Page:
Shattuck, a Beatles and Kinks obsessive – but who had been drawn to learning guitar after becoming infatuated with The Bangles’ forever cool Susannah Hoff – dreamt of a band that favoured heart and soul over fussy musicianship. The result was The Muffs, a group who, led by Kim’s pop nous, wrote impeccable three-chord punk across a 20 year career. First on their self-titled debut (1993); then on career highpoint ‘Blonder and Blonder’ (1995 – the song ‘Sad Tomorrow’ is the closest the band ever came to a hit with their own song); then on the brilliant ‘Happy Birthday To Me’ (1997); on ‘Alert Today, Alive Tomorrow’ (1999); on ‘Really Really Happy’ (2004); on their first album in 10 years, ‘Whoop Dee Do’ (2014); on this year’s ‘No Holiday’ (2019), released later this month, and featuring unused songs written between 1991 and 2017. Typically of Shattuck’s songwriting, it’s all killer, no filler.
“The Beatles were a huge influence on me to write really good melodies,” she said. “I really like the cute Beatles, the beginning. I don’t really like the moustached Beatles very much. And then the hippie Beatles I’m not super-thrilled with, although they had good songs. I really like early Kinks and mid-Kinks. The Who from the ’60s. Then from the ’70s I really like Blondie. I really liked the Sex Pistols when they came out and I thought they had a lot of melody. People say I sound a lot like the Ramones and it’s probably because I’m influenced by the same ’60s groups, but I was never a strict Ramones fan. I like some of their stuff, like the poppier stuff. I really liked Joan Jett for a while – there are some really good songs on some of her early albums. I liked the fact that she sang without vibrato, which seemed like all the chicks were doing…”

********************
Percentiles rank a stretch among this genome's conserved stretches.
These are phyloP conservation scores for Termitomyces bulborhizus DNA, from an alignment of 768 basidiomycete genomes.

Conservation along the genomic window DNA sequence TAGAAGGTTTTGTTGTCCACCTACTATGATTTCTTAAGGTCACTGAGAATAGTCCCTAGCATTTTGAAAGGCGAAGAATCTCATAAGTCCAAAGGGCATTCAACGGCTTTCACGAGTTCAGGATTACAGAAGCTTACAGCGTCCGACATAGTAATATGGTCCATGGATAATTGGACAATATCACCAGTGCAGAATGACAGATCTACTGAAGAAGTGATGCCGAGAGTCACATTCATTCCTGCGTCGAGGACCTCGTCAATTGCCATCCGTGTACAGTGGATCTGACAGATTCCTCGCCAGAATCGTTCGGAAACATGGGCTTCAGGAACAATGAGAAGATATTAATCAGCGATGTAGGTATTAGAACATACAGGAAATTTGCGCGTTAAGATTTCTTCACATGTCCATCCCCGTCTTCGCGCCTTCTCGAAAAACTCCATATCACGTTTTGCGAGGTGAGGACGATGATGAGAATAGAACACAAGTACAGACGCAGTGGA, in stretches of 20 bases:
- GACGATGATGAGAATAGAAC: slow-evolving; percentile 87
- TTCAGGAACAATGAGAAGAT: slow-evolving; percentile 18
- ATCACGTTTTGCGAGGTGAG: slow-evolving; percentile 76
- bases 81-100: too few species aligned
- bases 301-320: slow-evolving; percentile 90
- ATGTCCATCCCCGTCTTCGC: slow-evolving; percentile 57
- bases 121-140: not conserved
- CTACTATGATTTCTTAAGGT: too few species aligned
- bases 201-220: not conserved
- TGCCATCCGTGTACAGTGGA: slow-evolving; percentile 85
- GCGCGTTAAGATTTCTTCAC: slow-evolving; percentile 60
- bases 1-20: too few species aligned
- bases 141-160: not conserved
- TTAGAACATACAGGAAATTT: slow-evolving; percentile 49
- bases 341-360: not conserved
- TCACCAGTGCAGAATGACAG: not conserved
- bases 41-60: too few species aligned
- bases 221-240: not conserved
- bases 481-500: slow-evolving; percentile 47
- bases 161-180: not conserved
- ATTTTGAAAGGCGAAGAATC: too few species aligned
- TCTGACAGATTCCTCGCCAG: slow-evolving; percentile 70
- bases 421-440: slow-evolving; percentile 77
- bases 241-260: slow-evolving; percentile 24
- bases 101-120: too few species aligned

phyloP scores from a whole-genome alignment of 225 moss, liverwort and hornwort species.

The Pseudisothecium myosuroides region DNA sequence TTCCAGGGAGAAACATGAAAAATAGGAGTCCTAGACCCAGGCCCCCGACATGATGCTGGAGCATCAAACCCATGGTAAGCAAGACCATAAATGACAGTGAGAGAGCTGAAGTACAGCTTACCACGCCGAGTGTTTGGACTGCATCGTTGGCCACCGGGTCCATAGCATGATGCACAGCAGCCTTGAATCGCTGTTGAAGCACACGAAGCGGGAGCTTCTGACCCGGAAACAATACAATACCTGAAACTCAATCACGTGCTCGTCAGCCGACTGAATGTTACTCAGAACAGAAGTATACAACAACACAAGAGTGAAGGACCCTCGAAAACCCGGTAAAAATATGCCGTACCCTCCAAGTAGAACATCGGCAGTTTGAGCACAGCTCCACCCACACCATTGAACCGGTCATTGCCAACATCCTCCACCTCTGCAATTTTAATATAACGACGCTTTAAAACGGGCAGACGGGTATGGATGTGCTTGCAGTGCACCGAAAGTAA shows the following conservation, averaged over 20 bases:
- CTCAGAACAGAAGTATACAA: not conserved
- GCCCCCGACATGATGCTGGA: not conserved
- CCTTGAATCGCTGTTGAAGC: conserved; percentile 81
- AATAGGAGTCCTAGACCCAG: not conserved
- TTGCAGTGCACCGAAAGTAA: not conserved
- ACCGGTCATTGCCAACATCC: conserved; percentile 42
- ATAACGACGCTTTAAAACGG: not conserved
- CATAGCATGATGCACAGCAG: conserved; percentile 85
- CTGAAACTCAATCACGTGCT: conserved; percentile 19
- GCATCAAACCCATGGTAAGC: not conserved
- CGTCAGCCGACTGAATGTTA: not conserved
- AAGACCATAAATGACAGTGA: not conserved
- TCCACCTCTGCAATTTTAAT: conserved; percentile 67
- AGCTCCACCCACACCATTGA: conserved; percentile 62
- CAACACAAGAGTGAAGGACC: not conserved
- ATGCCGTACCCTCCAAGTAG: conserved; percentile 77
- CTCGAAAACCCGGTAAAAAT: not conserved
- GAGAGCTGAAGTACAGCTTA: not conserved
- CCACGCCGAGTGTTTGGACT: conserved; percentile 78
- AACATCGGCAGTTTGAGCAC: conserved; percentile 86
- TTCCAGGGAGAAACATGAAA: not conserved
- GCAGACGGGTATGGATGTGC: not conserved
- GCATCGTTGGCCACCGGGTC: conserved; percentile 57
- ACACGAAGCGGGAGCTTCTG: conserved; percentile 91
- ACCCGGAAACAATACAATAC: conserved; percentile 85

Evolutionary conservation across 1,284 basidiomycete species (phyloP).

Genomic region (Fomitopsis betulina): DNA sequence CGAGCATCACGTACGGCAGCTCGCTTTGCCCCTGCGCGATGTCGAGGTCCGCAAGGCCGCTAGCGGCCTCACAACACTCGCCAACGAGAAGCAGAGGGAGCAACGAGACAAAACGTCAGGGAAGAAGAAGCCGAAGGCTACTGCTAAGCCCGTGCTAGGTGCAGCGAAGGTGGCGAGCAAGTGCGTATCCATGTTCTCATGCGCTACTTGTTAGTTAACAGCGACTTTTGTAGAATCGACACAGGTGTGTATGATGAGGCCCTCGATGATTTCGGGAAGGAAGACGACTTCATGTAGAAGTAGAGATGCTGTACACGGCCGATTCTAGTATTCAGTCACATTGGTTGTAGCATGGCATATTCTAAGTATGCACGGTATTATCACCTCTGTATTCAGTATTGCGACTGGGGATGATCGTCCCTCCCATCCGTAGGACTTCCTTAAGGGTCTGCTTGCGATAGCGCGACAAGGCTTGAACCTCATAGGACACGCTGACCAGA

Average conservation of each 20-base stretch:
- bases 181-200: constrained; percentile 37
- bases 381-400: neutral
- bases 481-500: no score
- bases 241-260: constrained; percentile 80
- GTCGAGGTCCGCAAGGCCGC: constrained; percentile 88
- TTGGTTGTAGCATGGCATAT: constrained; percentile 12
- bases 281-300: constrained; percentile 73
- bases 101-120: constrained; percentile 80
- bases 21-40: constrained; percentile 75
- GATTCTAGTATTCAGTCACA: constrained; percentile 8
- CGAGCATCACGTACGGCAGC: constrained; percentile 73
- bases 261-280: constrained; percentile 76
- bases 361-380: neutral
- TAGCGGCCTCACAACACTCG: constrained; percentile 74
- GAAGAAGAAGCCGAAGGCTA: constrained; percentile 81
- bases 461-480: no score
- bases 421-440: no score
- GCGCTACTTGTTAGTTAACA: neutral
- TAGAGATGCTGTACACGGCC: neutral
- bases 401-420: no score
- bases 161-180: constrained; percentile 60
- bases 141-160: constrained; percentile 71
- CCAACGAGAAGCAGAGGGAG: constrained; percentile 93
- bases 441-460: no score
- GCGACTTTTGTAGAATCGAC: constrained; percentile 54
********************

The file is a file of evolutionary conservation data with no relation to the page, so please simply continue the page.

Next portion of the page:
Nobody could ever accuse Kim Shattuck of singing ‘like all the chicks were doing’. Though the line-up of The Muffs chopped and changed across the decades, the sole constant was Kim and her remarkable voice; part soundchecking fire-eater, part drunken sailor, part razorblade gargling velociraptor. “We will hear that rock ‘n’ roll scream from heaven,” said Green Day’s Billie Joe Armstrong via Instagram today, while acknowledging the influence of The Muffs first record on their own seminal pop punk classic ‘Dookie’ (it shows). “Heartbroken about Kim,” added the members of Veruca Salt, friends and peers throughout the great U.S. underground assault of the 1990’s. “One of the all-time greats. How could anyone be such a brilliant pop songwriter, singer, screamer, and such a total punk-rock badass – and be so insanely cute at the same time? No one funnier or cooler.” And yet, perhaps Fucked Up’s Damian Abraham said it best when he tweeted, simply, “One of the all-time great voices. LISTEN TO THE MUFFS!”